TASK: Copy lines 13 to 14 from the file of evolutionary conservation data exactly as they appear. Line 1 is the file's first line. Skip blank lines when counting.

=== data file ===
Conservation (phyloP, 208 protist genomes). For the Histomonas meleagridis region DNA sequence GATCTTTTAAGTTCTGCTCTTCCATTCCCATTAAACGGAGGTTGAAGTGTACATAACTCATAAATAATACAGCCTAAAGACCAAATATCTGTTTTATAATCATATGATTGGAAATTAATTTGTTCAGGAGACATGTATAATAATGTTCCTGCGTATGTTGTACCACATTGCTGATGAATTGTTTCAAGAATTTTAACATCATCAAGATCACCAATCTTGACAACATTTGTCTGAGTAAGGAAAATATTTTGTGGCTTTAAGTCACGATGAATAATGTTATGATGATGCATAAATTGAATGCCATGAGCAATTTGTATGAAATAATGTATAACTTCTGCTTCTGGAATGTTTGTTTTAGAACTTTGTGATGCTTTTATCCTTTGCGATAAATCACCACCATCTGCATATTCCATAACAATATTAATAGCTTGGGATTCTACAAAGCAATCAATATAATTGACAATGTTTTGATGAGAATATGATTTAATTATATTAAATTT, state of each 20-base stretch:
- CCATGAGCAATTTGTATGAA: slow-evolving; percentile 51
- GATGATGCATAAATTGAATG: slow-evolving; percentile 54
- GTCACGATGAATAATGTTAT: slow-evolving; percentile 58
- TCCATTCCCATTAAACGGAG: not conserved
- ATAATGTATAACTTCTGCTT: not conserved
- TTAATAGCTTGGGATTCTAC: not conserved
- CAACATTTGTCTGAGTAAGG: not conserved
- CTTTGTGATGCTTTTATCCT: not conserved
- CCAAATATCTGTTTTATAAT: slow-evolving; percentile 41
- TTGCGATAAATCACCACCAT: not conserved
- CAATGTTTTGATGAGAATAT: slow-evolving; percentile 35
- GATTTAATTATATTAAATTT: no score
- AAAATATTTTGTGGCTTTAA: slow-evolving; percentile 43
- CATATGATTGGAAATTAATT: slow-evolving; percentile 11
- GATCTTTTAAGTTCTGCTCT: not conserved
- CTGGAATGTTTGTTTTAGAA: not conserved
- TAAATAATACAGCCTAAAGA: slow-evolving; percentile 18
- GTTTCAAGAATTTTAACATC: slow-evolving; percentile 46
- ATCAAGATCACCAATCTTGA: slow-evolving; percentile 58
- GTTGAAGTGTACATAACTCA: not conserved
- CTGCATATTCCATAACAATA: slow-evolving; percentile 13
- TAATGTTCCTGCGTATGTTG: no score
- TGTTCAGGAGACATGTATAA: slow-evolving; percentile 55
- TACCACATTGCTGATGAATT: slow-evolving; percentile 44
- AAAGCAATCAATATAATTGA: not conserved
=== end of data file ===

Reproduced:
- GATTTAATTATATTAAATTT: no score
- AAAATATTTTGTGGCTTTAA: slow-evolving; percentile 43